How to Remove Indoor Water Stains From Wood

How to Remove Water Marks on Wood Floors and Furniture

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Whether caused by overwatering a plant, a puddle left by a boot or pet or a plumbing leak, water stains on a wood floor are unsightly. If the water stain appears as a white ring, there's a very good chance you can remove it. A white ring indicates that the water has only seeped into the wax or polyurethane finish on the wood. It is

Darker rings and large stains are more difficult. The moisture has penetrated the finish and seeped into the wood causing it to darken. Dark rings can be removed with some elbow grease and patience. However, depending on the extent of the stain and damage to the wood, refinishing the floor or replacement of the boards may be the best option.

Once you've mastered the task of removing water stains on wood floors, those pesky rings left by a wet glass on a wood table will be simple to erase.

What You Need to Remove White Rings on Wood Floors

Supplies

  • Dust Mop or Vacuum
  • Mineral Oil
  • Soft Cloths
  • Mineral Spirits
  • Disposable Gloves

How to Remove White Rings From Wood Floors

  1. Get Rid of Dust

    Before you tackle the white ring on the floor, use a dust mop or vacuum to thoroughly clean the area. Leaving dust and grit on the floor will only make more of a problem as you apply the cleaning solutions.

  2. Time for an Oil Change

    Pour a generous amount of mineral oil onto a soft cloth. Rub the white ring(s) with the cloth working with the grain of the wood. Let the oil remain on the floor overnight. If the stain is gone the next morning, buff the area with a dry cloth to absorb any remaining oil.

    If the stain remains, it's time to take the next step.

    Head to the Kitchen

    If you don't have any mineral oil on hand, you can substitute any cooking oil, mayonnaise, butter or solid shortening. Petroleum jelly also works well in a pinch.

  3. Keep Your Spirits Up

If the mineral oil didn't do the trick, move on to mineral spirits, a paint thinner and solvent. Wearing gloves, apply some mineral spirits to a soft cloth. Following the grain of the wood, rub what remains of the white ring. Wait a few minutes and the stain should disappear.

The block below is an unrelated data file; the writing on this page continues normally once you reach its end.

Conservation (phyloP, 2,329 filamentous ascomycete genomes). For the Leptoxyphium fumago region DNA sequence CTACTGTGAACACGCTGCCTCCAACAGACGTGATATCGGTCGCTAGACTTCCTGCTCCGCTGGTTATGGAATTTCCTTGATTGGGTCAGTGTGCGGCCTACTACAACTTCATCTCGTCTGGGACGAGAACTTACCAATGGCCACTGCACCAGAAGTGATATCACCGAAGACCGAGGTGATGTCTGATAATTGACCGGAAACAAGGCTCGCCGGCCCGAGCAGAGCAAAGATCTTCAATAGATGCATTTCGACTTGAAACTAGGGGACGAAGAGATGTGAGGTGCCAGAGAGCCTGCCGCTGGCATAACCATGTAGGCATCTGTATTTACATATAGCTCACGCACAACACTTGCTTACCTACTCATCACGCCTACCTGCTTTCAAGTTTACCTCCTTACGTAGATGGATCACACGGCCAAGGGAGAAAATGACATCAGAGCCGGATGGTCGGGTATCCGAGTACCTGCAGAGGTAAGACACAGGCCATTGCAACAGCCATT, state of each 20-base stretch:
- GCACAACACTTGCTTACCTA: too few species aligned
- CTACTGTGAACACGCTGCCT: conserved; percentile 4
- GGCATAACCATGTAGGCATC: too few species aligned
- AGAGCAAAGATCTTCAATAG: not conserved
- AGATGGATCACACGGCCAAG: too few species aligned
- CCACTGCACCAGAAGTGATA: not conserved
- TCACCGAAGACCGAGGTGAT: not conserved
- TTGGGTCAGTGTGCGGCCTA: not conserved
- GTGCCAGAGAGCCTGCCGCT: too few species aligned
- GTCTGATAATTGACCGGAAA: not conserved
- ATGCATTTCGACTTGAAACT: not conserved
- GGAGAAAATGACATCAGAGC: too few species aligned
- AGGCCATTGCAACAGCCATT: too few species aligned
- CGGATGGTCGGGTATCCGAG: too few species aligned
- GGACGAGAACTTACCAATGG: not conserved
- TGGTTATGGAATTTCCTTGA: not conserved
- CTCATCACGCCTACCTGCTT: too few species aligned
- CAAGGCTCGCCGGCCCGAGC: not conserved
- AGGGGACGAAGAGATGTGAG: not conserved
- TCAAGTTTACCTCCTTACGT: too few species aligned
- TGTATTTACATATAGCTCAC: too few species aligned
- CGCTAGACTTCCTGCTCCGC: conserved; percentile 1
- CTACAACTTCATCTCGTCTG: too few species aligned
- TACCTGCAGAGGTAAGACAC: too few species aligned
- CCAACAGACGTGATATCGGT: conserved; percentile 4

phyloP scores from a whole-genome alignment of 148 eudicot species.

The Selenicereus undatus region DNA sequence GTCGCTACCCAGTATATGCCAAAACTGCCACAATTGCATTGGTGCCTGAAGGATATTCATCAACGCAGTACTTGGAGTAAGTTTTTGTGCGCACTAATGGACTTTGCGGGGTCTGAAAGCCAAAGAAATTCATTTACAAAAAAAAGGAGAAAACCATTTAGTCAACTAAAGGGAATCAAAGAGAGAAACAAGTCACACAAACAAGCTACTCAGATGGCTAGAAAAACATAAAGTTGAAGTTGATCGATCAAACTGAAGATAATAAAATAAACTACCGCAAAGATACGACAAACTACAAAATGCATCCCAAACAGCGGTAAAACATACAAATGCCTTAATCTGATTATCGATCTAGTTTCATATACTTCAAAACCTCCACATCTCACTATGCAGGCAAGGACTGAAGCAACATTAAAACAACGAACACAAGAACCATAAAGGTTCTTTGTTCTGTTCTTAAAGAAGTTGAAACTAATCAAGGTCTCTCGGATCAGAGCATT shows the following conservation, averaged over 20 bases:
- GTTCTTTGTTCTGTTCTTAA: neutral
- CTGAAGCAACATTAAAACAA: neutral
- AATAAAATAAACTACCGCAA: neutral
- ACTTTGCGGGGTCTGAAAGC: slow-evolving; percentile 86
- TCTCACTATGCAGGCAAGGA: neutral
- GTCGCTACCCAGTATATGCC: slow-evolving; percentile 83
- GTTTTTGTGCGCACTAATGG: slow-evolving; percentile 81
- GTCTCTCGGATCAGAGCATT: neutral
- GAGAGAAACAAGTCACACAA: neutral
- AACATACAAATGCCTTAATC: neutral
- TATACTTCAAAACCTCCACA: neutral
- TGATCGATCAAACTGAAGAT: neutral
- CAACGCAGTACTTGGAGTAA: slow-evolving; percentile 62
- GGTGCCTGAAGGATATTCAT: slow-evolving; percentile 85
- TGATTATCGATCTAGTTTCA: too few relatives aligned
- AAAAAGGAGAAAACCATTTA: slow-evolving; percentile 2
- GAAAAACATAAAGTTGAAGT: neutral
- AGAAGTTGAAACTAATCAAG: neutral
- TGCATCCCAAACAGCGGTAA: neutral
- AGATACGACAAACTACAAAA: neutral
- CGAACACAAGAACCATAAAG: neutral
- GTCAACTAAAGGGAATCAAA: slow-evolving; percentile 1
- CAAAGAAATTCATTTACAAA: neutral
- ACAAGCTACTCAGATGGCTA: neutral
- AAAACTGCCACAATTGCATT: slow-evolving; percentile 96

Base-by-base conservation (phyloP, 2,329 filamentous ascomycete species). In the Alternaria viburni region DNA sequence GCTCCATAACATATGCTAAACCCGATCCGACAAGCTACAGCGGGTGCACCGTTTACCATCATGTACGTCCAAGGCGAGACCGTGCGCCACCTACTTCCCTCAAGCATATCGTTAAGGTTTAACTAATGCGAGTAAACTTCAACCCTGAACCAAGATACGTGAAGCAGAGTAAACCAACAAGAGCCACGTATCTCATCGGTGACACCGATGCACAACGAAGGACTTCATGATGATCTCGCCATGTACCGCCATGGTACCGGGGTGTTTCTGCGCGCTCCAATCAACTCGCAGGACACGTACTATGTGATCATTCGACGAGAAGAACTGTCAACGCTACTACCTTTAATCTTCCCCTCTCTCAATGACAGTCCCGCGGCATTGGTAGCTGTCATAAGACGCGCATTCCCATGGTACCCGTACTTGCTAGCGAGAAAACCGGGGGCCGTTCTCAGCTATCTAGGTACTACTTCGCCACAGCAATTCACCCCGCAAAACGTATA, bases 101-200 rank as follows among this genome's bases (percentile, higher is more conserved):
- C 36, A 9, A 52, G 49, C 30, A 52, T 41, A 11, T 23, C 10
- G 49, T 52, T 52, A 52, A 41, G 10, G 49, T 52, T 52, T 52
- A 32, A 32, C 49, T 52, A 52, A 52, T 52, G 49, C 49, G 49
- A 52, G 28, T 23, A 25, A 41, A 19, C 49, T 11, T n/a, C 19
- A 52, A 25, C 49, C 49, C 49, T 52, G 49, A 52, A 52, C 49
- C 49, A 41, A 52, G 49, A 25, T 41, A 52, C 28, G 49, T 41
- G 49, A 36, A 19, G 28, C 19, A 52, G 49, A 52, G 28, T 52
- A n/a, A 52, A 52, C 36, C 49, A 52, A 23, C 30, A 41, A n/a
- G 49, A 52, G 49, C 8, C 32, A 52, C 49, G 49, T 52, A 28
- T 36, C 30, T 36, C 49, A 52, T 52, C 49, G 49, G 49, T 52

Finish by buffing the area with a clean, dry cloth.

What You Need to Remove Dark Water Stains From Wood Floors

Supplies

  • #100 grit Sandpaper
  • #150 grit Sandpaper
  • #0000 Steel Wool
  • Tack cloth or Vacuum
  • Hydrogen Peroxide
  • Chlorine Bleach
  • Water
  • Soft Cloths
  • Disposable Gloves
  • Dust Mask
  • Wood Varnish that matches your wood floors
  • Wood Floor Polish

How to Remove Dark Water Stains From Wood Floors

Dark water stains are much more difficult and time-consuming to remove. The process can take days so be prepared to devote some time.

  1. Sand Away

    Since the stain is dark in color, that means the water has penetrated the finish and darkened the wood. You will need to remove the finish to get to the stain. Wearing the dust mask, start by evenly sanding directly over the stained area with #100-grit sandpaper. Work following the grain of the wood while applying even pressure.

    Next, move to the #150-grit sandpaper and sand the edges of the finish around the main stain to gradually smooth the edges. Finish sanding by going over the entire area with the #150-grit sandpaper and the #0000 steel wool.

    Finally, use a good vacuum or a tack cloth to remove all of the grit and dust from the work area.

  2. Lighten Up

    To lighten the dark areas, you can use either hydrogen peroxide or chlorine bleach. Do not mix the two bleaches. Begin with a 50:50 dilution of hydrogen peroxide and water. Soak a white cloth in the solution and wring lightly. Place the cloth on the dark stain and allow it to work for ten minutes. You will need to allow the floor to dry completely between treatments.

    If the stain remains, treat again with 100 percent hydrogen peroxide for ten minutes and allow to dry overnight. If the stain remains, move on to chlorine bleach.

    For chlorine bleach, start with a solution of four parts water to one part bleach. Follow the same instructions as for hydrogen peroxide, repeat the steps strengthening the bleach and water solution until the dark stain is gone.

  3. Apply a New Finish

When the dark stain is lifted, use a wood varnish that matches your floor to stain and seal the area. Once the finish is dry, use the #0000 steel wool to smooth any bumps between the newly cleaned area and the old finish.

Use a good floor cleaner to bring back the shine to your entire wood floor.